The New York University School of Medicine is one of the graduate schools of New York University. Founded in 1841 as theUniversity Medical College, the NYU School of Medicine is one of the foremost medical schools in the United States, ranking 12th in research according to U.S. News & World Report. As of 2016, it is one of the most selective medical schools in the United States, with an acceptance rate of 1.8%. In 2014, New York University School of Medicine attracted over $304.5 million in external research funding from the National Institutes of Health alone.
The School of Medicine is part of NYU Langone Medical Center, named after Kenneth Langone, the investment banker and financial backer of The Home Depot. It is located at 550 First Avenue in New York City. The School of Medicine has 1,177 full-time faculty and 3,091 part-time faculty. Additionally, there are 104 endowed professorships, 1,078 residents/fellows, 68 M.D./Ph.D. candidates and 400 postdoctoral fellows as of 2011. The NYU Medical Center is home to the School of Medicine, the Sackler Institute of Graduate Biomedical Sciences, and the Charles C. Harris Skin & Cancer Pavilion.
New York University School of Medicine has recently implemented the curriculum for the 21st century. The new curriculum consists of 18 months of basic science and two and a half years of clinical training. Students take the USMLE Step 1 exam after the clerkship year (with the exception of MD/PhD students, who take it before starting their PhD work). This allows students additional time to take electives, conduct research, or go on away rotations. Other features of the curriculum include NYU3T (a joint program with the New York University College of Nursing) and PLACE (Patient-Based Longitudinal Ambulatory Care Experience).
The NYU School of Medicine also offers several 5-year joint degree programs, some of which can be optionally completed in 4 years.
- MD/MPA in Health Policy and Management (with the Robert F. Wagner Graduate School of Public Service)
- MD/MPH in Global Health
- MD/MBA in General Management (with the New York University Stern School of Business)
- MD/MA in Bioethics
- MD/MSc in Clinical Investigation
Since 1964, NYU School of Medicine has offered MD/PhD dual degree training through the Medical Scientist Training Program (MSTP).
Recently, NYU School of Medicine has introduced a 3-year MD program based on the program first pioneered in Canada at McMaster University Medical School in 1965. The 3-year program can only be applied to by students accepted into the 4 year stream. 3-year program students are guaranteed a residency placement in their specialty of choice at NYU Langone Medical Center. They complete their preclinical training at the same time as 4 year students; however they start clinical rotations 6 weeks earlier and also spend the summer after their first year doing a summer fellowship in the department of their specialty of choice.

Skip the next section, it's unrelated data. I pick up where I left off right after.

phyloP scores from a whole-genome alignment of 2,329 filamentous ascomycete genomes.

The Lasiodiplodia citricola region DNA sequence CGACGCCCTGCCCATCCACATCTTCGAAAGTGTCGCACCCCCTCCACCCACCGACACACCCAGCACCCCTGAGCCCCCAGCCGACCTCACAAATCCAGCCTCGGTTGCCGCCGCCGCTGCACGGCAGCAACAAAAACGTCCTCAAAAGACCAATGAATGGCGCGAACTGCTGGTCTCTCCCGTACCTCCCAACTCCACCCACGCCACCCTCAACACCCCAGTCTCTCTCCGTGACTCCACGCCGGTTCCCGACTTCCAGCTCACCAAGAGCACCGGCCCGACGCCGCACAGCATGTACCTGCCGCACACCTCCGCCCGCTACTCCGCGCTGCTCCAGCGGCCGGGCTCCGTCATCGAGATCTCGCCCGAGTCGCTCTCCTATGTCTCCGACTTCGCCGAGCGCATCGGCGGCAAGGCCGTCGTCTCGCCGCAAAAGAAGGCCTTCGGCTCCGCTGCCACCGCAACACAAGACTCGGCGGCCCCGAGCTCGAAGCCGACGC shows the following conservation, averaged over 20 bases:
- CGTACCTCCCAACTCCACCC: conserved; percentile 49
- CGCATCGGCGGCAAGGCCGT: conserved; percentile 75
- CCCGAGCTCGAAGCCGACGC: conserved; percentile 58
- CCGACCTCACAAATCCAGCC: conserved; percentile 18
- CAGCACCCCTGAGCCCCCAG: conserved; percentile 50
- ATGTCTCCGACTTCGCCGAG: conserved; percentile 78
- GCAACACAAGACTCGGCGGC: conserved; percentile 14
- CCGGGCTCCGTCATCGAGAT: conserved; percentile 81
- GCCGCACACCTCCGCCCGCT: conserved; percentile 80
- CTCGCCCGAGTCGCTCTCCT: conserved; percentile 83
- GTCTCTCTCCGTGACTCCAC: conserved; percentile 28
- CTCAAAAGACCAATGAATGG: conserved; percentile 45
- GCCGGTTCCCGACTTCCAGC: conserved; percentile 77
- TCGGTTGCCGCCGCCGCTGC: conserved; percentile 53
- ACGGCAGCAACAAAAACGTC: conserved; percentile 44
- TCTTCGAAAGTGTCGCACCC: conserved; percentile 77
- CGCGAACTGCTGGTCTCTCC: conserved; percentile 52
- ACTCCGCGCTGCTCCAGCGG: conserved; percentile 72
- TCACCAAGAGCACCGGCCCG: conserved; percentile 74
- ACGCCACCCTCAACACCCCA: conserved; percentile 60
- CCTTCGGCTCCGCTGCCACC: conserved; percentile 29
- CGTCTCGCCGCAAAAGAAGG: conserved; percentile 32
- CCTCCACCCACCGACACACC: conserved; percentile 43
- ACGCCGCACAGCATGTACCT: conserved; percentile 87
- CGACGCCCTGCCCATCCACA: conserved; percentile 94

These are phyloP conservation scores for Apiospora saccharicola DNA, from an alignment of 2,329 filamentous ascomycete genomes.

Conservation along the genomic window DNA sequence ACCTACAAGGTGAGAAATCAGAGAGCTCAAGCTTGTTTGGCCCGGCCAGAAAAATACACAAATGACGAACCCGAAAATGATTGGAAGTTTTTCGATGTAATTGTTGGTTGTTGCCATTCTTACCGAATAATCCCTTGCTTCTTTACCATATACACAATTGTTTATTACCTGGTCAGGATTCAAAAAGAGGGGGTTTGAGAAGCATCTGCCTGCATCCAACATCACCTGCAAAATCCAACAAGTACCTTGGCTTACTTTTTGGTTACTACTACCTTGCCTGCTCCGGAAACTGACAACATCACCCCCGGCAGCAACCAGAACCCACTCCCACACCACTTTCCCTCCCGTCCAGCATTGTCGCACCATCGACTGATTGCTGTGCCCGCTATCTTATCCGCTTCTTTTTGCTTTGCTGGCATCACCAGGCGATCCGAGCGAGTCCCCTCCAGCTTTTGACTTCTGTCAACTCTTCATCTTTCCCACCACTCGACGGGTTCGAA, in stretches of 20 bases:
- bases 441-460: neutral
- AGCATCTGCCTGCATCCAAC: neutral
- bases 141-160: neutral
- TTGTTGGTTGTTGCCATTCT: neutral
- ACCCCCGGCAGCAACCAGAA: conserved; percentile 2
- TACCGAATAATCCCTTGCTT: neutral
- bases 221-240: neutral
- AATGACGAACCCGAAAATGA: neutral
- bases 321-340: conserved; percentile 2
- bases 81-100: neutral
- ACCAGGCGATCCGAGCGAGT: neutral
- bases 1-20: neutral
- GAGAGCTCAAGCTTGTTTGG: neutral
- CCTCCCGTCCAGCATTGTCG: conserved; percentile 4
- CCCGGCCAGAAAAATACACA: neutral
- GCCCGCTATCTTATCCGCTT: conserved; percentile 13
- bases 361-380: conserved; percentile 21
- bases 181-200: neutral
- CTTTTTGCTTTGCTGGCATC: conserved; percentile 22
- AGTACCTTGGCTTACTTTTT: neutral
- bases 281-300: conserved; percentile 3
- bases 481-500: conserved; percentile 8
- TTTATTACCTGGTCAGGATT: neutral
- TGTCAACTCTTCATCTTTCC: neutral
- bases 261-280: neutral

Admission to NYU School of Medicine is among the most selective in the country. For the Class of 2019, NYU received 7,807 applications and interviewed 1027 applicants for a class of 132 medical students. The matriculating class had a median GPA of 3.87 and a MCAT score of 36, with 33% of the incoming class being underrepresented minorities.
New York University College of Medicine was established in 1841. The medical school merged with Bellevue Medical College in 1898 to form the University and Bellevue Hospital Medical College. The present name was adopted in 1960.
The NYU School of Medicine is home to many key advancements in medical education. In 1854, human dissection in New York was legalized due to efforts of the faculty. In 1884, the Carnegie Laboratory, the first facility in the U.S. devoted to teaching and research in bacteriology and pathology, was established at NYU. In 1932, the first department of forensic medicine in the U.S. was established at NYU. In 1941, NYU opened the first department of physical medicine and rehabilitation in the U.S. The Institute and Department of Environmental Medicine were established in 1964. In 1980, NYU professor Saul Krugman, M.D., developed the first vaccine against hepatitis B.
In 1866, NYU professors produced a report for the Council of Hygiene and Public Health which led to establishment of New York City’s Health Department. The same year, NYU opened the first outpatient clinic in the United States. In 1872, NYU Professor Steven Smith founded the American Public Health Association. In 1899, NYU graduate Walter Reeddiscovered the mosquito transmission of yellow fever. The 1993 construction of the Skirball Institute of Biomolecular Medicine is the largest building project in history of NYU.
During World War II, NYU College of Medicine was one of 131 colleges and universities nationally that took part in the V-12 Navy College Training Program which offered students a path to a Navy commission.